Understanding how Pegasus can invade cellphones even if the user is doing nothing – 07/19/2021 – Worldwide

Governments of at least 10 countries have used the Pegasus program to spy on the cell phones of journalists and opponents, an investigation by several international news outlets has revealed.

Created by an Israeli company, Pegasus is considered one of the most modern digital spy weapons ever made, according to the Organized Crime and Corruption Reporting Project (OCCRP), which was part of the investigation revealed on Sunday (18) . The following is a summary of what is known about the spyware program and how to prevent attacks from tools like this.


What is Pegasus? A digital spy tool sold by the Israeli company NSO Group. Instead of trying to intercept data circulating on the internet, it settles inside the target cell phones and begins to gain access to all the information inside the devices.

The company says it provides the technology only to governments, for purposes such as investigating terrorists, pedophiles and criminals in general, but does not reveal its customers. All sales must be approved by the Israeli Ministry of Defense. Its existence became public in 2018.

What is he doing? Monitors virtually all information on cell phones, such as message exchange, email access, and phone conversations. It can also trigger the cell phone’s camera, microphone and GPS sensor to capture information without the user noticing.

By being inside the devices, it manages to bypass barriers such as end-to-end encryption, in which only the author and recipient of a message can access it.

How is the invasion going? There are several ways. Initially, infection by sending links was more common. The owner of the device has received messages with promotions that may be of interest to them, such as discounts on known products. When it clicked, it was directed to a bogus page, which triggered the spyware download and installation, without the user noticing.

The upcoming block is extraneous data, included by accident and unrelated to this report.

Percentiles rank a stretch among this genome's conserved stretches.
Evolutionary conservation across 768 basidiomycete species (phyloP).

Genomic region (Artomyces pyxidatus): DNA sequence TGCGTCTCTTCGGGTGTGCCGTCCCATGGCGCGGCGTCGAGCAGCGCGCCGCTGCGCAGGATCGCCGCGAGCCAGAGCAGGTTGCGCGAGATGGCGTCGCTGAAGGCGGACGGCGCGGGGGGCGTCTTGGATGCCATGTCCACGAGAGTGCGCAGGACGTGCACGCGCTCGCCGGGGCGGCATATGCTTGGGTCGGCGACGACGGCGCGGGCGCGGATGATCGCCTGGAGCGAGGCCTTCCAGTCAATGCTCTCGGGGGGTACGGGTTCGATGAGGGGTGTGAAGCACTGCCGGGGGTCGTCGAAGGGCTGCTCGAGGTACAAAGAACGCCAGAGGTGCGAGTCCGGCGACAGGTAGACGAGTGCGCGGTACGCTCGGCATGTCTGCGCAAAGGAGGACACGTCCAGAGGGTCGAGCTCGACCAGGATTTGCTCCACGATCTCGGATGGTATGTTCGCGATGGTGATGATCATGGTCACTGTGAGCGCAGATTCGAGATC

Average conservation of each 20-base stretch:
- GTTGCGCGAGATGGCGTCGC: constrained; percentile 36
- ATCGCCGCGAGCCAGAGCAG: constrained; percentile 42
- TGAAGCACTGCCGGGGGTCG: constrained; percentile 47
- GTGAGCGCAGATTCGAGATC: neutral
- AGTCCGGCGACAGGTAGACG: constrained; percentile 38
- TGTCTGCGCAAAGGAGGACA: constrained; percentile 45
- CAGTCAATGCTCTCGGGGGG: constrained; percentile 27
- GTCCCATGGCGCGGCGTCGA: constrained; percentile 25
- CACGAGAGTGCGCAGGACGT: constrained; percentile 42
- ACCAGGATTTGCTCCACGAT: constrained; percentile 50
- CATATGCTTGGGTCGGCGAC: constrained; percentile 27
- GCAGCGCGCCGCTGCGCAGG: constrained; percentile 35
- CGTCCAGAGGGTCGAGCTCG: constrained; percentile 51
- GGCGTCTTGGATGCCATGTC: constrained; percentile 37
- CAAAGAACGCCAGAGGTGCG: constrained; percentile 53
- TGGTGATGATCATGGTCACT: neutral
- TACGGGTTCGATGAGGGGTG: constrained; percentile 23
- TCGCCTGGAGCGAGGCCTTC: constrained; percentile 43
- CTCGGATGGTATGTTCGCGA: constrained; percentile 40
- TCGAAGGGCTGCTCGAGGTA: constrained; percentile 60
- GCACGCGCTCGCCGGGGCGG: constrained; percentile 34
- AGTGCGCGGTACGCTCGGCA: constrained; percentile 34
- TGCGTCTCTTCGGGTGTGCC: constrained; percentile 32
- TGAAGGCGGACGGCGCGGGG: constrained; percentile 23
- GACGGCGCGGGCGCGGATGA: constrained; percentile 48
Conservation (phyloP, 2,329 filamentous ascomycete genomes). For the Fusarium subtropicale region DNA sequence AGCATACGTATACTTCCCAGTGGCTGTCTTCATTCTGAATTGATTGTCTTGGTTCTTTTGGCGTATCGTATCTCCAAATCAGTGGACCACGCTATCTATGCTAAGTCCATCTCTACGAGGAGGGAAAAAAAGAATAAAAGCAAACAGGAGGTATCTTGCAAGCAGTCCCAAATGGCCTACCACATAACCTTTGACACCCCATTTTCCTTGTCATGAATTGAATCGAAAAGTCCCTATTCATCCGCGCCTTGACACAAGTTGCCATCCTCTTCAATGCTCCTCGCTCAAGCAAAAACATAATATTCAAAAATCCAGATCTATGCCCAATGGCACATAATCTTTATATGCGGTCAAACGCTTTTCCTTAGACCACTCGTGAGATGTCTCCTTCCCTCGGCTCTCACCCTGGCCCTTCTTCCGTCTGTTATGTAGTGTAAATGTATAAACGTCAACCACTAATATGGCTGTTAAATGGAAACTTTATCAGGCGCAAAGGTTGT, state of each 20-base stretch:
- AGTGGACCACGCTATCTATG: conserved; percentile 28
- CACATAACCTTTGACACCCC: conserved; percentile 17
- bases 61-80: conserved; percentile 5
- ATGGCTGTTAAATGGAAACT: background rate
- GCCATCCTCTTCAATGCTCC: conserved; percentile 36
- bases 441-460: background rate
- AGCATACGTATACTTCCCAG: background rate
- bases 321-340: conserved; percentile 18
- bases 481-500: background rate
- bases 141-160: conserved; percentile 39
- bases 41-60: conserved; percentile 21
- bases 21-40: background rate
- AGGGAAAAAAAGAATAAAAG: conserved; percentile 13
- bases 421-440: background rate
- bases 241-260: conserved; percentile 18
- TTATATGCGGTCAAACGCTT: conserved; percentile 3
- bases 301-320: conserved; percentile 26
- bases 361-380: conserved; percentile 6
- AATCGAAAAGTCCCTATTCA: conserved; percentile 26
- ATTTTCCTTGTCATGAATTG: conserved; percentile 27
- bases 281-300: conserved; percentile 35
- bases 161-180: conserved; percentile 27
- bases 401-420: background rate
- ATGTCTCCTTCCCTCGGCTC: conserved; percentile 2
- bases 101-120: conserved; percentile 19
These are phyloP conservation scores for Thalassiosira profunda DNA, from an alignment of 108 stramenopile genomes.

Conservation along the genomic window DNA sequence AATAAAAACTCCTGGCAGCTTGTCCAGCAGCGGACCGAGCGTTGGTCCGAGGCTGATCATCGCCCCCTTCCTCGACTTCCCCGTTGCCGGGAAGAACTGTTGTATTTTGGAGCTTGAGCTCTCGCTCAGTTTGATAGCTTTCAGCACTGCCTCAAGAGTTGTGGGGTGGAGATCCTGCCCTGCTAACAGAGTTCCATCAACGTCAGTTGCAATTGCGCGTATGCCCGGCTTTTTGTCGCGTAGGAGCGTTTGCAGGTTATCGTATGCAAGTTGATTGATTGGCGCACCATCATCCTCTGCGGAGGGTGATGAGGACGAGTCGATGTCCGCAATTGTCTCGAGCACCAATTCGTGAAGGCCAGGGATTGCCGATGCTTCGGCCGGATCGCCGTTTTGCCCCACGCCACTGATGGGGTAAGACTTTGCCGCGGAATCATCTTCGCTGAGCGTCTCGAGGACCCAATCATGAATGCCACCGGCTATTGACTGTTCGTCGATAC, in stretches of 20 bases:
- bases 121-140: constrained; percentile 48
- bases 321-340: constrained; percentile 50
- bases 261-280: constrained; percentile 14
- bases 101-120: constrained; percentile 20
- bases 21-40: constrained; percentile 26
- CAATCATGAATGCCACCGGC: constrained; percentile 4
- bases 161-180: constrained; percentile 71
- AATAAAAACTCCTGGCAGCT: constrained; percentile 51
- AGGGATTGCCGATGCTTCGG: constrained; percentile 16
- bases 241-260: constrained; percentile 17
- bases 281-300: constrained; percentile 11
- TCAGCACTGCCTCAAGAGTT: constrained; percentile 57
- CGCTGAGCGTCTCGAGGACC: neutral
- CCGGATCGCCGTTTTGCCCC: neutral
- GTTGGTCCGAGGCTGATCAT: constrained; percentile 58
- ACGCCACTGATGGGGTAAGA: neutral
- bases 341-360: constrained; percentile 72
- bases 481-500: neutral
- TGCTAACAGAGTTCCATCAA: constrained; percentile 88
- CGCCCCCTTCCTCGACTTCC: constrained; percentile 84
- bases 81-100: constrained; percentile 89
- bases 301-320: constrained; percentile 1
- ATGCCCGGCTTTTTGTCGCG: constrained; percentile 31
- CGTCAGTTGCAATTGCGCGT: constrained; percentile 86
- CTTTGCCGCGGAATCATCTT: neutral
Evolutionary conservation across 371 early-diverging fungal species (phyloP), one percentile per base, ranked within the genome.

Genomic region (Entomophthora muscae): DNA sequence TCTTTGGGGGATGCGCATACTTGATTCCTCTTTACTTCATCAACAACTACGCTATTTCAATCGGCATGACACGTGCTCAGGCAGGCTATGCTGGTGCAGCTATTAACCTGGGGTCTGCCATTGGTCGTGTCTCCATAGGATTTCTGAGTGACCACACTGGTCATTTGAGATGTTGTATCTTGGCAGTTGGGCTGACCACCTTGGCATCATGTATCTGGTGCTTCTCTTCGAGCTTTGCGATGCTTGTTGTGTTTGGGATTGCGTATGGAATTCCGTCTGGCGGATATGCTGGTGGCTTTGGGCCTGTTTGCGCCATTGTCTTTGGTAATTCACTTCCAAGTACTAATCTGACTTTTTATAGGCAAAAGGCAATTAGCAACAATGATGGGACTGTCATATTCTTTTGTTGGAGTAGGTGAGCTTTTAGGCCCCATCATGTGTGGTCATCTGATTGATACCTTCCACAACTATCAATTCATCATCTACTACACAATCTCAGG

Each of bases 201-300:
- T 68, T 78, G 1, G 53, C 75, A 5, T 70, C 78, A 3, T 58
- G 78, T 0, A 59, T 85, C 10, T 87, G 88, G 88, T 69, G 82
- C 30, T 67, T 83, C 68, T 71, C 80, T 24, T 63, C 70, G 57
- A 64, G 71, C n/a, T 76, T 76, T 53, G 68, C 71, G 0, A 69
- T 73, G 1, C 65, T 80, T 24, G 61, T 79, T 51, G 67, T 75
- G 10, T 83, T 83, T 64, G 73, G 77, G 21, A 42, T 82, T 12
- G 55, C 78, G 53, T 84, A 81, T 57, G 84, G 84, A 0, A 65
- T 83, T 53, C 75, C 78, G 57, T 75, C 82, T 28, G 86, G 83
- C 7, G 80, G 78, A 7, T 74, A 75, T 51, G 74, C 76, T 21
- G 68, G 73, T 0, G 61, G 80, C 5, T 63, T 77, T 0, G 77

There are many tactics to convince the victim to click on the link, such as sending a series of annoying spam emails. When the person clicks on the option “stop receiving this message”, they come across the infected link.

Over the past couple of years, the “zero link” model has become more common, in which infiltration takes place without the user having to do anything. The spyware searches for security holes in everyday applications or websites and infiltrates them.

By default, mobile applications are allowed to access the Internet. If the application security is not properly configured by the developers, a hacker may be able to infiltrate and send the spyware through any application, such as messages, music, news, exercises, etc. Upon entering the cell phone, Pegasus settles in and begins spying within seconds.

There is also the “network injection” tactic, which performs a momentary interception of the connection between the target cell phone and a known website. The attack lasts for milliseconds and manages to infiltrate before the user’s website or device notices the failure.

However, this option is more complex, as it depends on monitoring how the target user uses the internet, to know which app or website to set the trap and the exact time to trigger it. Thus, it is also necessary to have access to the connection data, stored by the telephone operators.

Can this type of espionage be used in Brazil? By law, no. “The secrecy of communications is a constitutional guarantee,” says Francisco Brito Cruz, director of Internetlab, a technological research center. Governments and investigators can only break it with judicial authorization, and for specific purposes: they can only request the seizure of the device or the violation of telematic secrecy (which includes calls, texts and e-mails). -mails). This does not include hacking and real-time device monitoring.

Are there ways to identify if my device has been hacked? “In the case of sophisticated tools like Pegasus, it is almost impossible for a non-expert user to notice that there has been an invasion,” says Brito. To verify this, the experts look on the device for links used in previous attacks or connections between the device and servers linked to the NSO. Even so, there are often no leads.

What to do to protect yourself? The main way is to keep the apps and operating system (iOS, Android, etc.) updated as they fix the security holes. It’s a constant struggle, in which IT companies seek to fix loopholes while hackers look for new ones. Thus, the more obsolete the device, the greater the risk of invasion.

Another recommendation is not to click on pages where your browser (like Chrome or Firefox) warns you that there are security holes, like “expired certificate”. These warnings indicate that the connection between you and the desired website may have been severed, paving the way for hacking.

How much does it cost to use a hacking tool? Cracking a dozen phones, using a version prior to Pegasus, costs around US $ 650,000, plus an installation fee of US $ 500,000, according to a 2016 New York Times report. At cost, such programs are not used massively, but rather targeted at targets, such as political opponents, activists, businessmen and journalists.

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